TOWAMENCIN – National Hispanic Heritage Month is celebrated every year from September 15th to October 15th, recognizing the culture of nearly 59 million Americans of Hispanic origin in the United States. The Hispanic community has enriched the nation for generations and holds a presence in the North Penn area.
This celebration began in 1968 when President Lyndon B. Johnson created Hispanic Heritage Week, which was later expanded to a month-long celebration in 1988 under President Ronald Reagan. Many do not realize that the contributions of Hispanic people in America date back to as early as the 19th century.
“It comes back from after the Mexican America War that people in the U.S [started] becoming well aware of not just the significance of the Mexican community, but also you have a lot of immigration coming in Florida. You would have people coming from Cuba, Puerto Rico, [and] Latin America,” explained North Penn High School Spanish teacher Alejandro Vidal.
The United States is the second-largest nation with the highest population of Spanish speakers. At North Penn High School, five percent of the student body is Hispanic. Part of that population includes native Spanish speakers who moved to America as children or teenagers.
North Penn senior Jefrin De Jesus moved to the area from Guatemala in eighth grade and considers his Hispanic background an important aspect of his identity. The first day of Hispanic Heritage Month falls on a significant holiday in Guatemala.
“First, you need to know why it’s not at the beginning of September and it starts in the middle. Our independence day goes from September 15th, and most Hispanic countries went from that time to September 20th. Back in my country, we used to celebrate independence [and] had a whole week of celebrations,” described De Jesus.
Other countries in Central America such as Costa Rica, El Salvador, Honduras, and Nicaragua share the same Independence Day because they gained freedom from Spain on the same day in 1821. Mexican Independence Day is celebrated on September 16th, followed by Chilean Independence Day on September 18th. Mexico and Chile both gained freedom from Spain in 1810.
When De Jesus moved to the United States, he had no prior knowledge of English. ”It was honestly really difficult since I couldn’t really communicate with anybody around me other than someone else who spoke Spanish,” explained De Jesus. He relied mostly on his cell phone to help him translate, but the translations were sometimes incorrect. “Mostly trying to talk to people helped me a lot in improving my speaking skills,” added De Jesus.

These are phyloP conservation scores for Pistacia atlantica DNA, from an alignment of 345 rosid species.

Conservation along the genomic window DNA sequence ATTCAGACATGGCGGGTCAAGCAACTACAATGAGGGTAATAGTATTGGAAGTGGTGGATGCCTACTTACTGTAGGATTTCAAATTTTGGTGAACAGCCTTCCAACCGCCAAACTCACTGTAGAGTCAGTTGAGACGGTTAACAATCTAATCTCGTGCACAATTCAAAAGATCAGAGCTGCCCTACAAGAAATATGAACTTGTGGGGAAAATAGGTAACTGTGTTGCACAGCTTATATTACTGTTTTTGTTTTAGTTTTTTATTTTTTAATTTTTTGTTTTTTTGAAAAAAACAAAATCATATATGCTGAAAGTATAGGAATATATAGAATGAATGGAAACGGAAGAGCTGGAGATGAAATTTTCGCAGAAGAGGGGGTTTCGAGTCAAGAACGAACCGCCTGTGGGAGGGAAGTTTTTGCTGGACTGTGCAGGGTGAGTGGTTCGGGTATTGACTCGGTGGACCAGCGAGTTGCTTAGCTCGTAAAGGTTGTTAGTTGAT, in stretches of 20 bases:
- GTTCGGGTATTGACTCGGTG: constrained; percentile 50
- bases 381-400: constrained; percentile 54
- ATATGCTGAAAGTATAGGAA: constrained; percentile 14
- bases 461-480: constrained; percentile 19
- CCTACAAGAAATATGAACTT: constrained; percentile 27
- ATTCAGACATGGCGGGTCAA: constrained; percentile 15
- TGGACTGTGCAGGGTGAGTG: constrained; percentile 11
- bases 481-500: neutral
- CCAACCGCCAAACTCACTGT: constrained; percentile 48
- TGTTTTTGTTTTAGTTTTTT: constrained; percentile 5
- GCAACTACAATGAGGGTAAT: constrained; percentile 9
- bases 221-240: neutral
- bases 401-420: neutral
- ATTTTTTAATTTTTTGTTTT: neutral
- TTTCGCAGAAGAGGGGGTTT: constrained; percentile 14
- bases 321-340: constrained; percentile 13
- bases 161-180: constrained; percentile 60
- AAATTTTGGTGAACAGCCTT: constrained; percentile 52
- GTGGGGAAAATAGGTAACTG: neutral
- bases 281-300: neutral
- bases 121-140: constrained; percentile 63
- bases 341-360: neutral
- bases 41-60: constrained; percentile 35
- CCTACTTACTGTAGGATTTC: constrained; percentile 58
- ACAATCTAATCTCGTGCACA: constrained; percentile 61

North Penn Senior Carlos Adrianza shared a similar story. He moved to Lansdale from Venezuela in the summer of 2018. Adjusting to a new country was difficult, but the experience made him a more well-rounded individual.
“Of course [moving] wasn’t easy because you are coming to Pennsylvania, and most people speak English. I used to speak a little bit [of English], so when I came here and I started to listen to all the classes in English and people speak English, you feel like ‘okay this is the way you have to communicate with them,’ but it doesn’t mean you have to change who you are,” explained Adrianza.
Adrianza takes pride in his identity. ”I always have to be like ‘I am Venezuelan and I am proud of it. I am Latino. I speak English, but I can share my culture with others,’” emphasized Adrianza.
Hispanic Heritage Month possesses somewhat of a different tone this year. In August, twenty-two people were killed in a shooting at a Walmart in El Paso, and the shooter targeted Hispanic people. There is tension in the nation right now, but Hispanic Heritage Month can help shine a light on the contributions of Hispanic people.
“Of course, sometimes there are a lot of stereotypes about how Hispanic people are, but I think in those cases, you have to issue the opportunity to meet them,” said Adrianza. I think that is the most important. There are people that think all Hispanic people are the same, but when you start to share with them, and [they] see how the [Hispanic] culture is, you see that we are unique, but we are all together,” added Adrianza.
Hispanic Heritage Month allows the Hispanic community to share their presence in history and in today’s society. Whether it be socially or economically, their presence is seen through generations of immigration from Latin America.
“I think the fact that we already have eighteen to twenty percent of the population in the United States speak Spanish, that it’s a huge reason why we need not just celebrate, but make people aware that we are here and this is a culture that is worthwhile,” said Vidal.